Marcos Xiorro planned a slave revolt against plantation owners and Spanish Colonial government in Puerto Rico in 1821.
There are no records of Xiorro early childhood. It is known that Xiorro was a Bozal slave- he had been brought to the Spanish colony of Puerto Rico from Africa and was owned by Vicente Andino, a Militia Captain who owned a sugar plantation.
In 1812, the governor of Puerto Rico ordered that any slave who disrespected his master would be punished with 50 lashes by civil authorities and then they would be returned to their owners to be punished even more. If a slave committed a violent act or planned a rebellion it was 100 lashes.
During this time a false rumor began to spread on the plantations among the slaves. Ramón Power y Giralt was a Puerto Rican naval hero, a captain in the Spanish navy who had risen to become vice-president of the Spanish Cortes. Power Y Giralt was among the delegates who proposed that slavery be abolished in Puerto Rico. He sent a letter to his mother, Josefa Giralt, telling her that if the proposals on slavery were approved she should be one of the first to grant freedom to her slaves. However, the proposals were never discussed before the Spanish Courts but Giralt’s slaves heard about the letter and believed that slavery was over. The new spread quick that ‘slaves were free.’ The false news led to confrontations between slaves, their masters, and the military.
In July 1821, Xiorro planned and organized an uprising against the slave masters and the colonial government of Puerto Rico. This was to be carried out on July 27, during the festival celebrations for Santiago (St. James). The plan was that several slaves would escape from different plantations and go to the sugarcane fields to retrieve the weapons hidden prior to the revolt.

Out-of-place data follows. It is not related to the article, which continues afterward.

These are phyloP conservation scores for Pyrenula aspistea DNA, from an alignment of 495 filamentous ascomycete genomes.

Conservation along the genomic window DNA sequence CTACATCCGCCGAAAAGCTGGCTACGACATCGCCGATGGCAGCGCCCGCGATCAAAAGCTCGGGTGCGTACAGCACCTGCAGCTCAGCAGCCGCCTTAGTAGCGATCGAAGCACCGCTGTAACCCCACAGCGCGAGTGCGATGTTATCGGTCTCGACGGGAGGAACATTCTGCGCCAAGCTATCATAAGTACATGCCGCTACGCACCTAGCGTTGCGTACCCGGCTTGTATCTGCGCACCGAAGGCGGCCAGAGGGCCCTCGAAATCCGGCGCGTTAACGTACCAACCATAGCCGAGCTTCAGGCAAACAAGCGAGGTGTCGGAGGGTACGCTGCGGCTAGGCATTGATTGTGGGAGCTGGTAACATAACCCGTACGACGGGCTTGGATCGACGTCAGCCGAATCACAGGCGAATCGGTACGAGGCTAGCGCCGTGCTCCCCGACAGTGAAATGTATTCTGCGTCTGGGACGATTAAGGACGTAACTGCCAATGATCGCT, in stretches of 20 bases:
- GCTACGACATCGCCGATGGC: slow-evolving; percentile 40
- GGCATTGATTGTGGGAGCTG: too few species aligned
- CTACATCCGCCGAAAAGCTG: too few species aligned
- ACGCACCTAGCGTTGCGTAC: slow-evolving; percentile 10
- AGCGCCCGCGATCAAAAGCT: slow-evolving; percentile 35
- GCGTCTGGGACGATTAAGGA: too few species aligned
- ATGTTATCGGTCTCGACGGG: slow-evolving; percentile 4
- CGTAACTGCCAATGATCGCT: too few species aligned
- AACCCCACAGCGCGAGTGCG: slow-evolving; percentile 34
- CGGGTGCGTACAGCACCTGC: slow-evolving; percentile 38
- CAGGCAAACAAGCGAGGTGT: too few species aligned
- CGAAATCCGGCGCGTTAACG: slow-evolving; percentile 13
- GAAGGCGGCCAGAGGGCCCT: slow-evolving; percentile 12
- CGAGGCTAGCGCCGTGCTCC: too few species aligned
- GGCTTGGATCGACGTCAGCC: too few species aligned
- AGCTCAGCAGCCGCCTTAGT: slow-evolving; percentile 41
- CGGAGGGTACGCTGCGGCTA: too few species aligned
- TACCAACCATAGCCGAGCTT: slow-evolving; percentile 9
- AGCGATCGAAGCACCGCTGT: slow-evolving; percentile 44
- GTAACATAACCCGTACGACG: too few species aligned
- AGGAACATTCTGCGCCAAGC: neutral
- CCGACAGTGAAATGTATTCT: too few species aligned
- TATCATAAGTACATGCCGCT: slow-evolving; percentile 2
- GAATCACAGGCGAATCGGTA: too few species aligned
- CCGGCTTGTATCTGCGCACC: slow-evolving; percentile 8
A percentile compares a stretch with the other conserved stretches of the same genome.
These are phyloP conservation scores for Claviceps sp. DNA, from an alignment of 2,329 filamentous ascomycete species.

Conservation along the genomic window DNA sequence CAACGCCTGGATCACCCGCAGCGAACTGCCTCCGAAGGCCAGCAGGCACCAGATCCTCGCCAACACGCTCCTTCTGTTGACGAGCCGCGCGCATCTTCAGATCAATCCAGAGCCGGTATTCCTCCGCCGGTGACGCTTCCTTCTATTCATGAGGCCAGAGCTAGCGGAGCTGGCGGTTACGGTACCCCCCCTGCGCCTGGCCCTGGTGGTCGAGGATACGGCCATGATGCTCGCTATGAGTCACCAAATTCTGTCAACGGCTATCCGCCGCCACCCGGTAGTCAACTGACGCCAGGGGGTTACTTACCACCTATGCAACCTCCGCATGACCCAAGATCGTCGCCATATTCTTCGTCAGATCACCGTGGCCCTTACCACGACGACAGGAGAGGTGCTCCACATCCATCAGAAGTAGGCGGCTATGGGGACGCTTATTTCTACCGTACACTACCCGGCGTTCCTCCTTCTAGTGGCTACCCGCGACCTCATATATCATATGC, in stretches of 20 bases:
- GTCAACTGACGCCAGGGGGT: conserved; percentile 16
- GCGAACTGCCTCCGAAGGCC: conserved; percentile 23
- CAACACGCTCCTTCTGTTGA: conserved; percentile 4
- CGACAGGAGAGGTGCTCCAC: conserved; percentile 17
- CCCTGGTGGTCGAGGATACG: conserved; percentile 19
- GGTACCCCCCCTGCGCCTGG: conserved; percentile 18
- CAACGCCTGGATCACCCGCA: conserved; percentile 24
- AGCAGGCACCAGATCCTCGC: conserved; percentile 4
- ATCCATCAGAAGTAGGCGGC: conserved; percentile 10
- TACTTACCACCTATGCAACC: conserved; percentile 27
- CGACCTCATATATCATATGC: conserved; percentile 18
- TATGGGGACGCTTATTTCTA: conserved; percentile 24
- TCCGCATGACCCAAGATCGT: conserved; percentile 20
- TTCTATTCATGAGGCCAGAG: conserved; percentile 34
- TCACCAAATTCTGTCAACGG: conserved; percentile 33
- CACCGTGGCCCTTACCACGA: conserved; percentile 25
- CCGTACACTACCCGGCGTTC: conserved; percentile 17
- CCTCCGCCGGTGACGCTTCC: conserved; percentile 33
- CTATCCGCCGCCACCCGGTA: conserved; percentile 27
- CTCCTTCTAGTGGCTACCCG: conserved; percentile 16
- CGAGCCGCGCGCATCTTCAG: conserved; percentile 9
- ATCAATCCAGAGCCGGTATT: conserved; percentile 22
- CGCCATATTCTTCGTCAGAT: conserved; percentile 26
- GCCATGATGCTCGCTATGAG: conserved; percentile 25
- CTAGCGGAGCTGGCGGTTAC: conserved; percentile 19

Xiorro, along with another slave from the McBean plantation named Mario and a slave named Narciso, would lead the slaves of Bayamón and Tao Baja and capture the city of Bayamón. They would then burn the city and kill those who were not black. After this, they would all unite with slaves from the adjoining towns of Rio Piedras, Guaynabo and Palo Seco.
However, the men didn’t think about the slaves who would remain loyal to their masters. One loyal slave by the name of ‘Ambrosio’ divulged the plans to his master, Miguel Figueres. Figueres then informed the mayor of Bayamón who mobilized 500 soldiers. The ringleaders and followers of the conspiracy were captured immediately. A total of 61 slaves were imprisoned in Bayamón and San Juan.
On August 15, 1821, 17 slave conspirators were charged. The ringleaders, Mario and Narciso, were executed, however, Xiorro who was captured in the city of Mayaguez on August 14, 1821, was tried separately but his fate is unknown.
On March 22, 1873, slavery was “abolished” in Puerto Rico on March 22, 1873, but with one significant catch: the slaves were not fully emancipated – they had to purchase their freedom at whatever price was set by their current owners.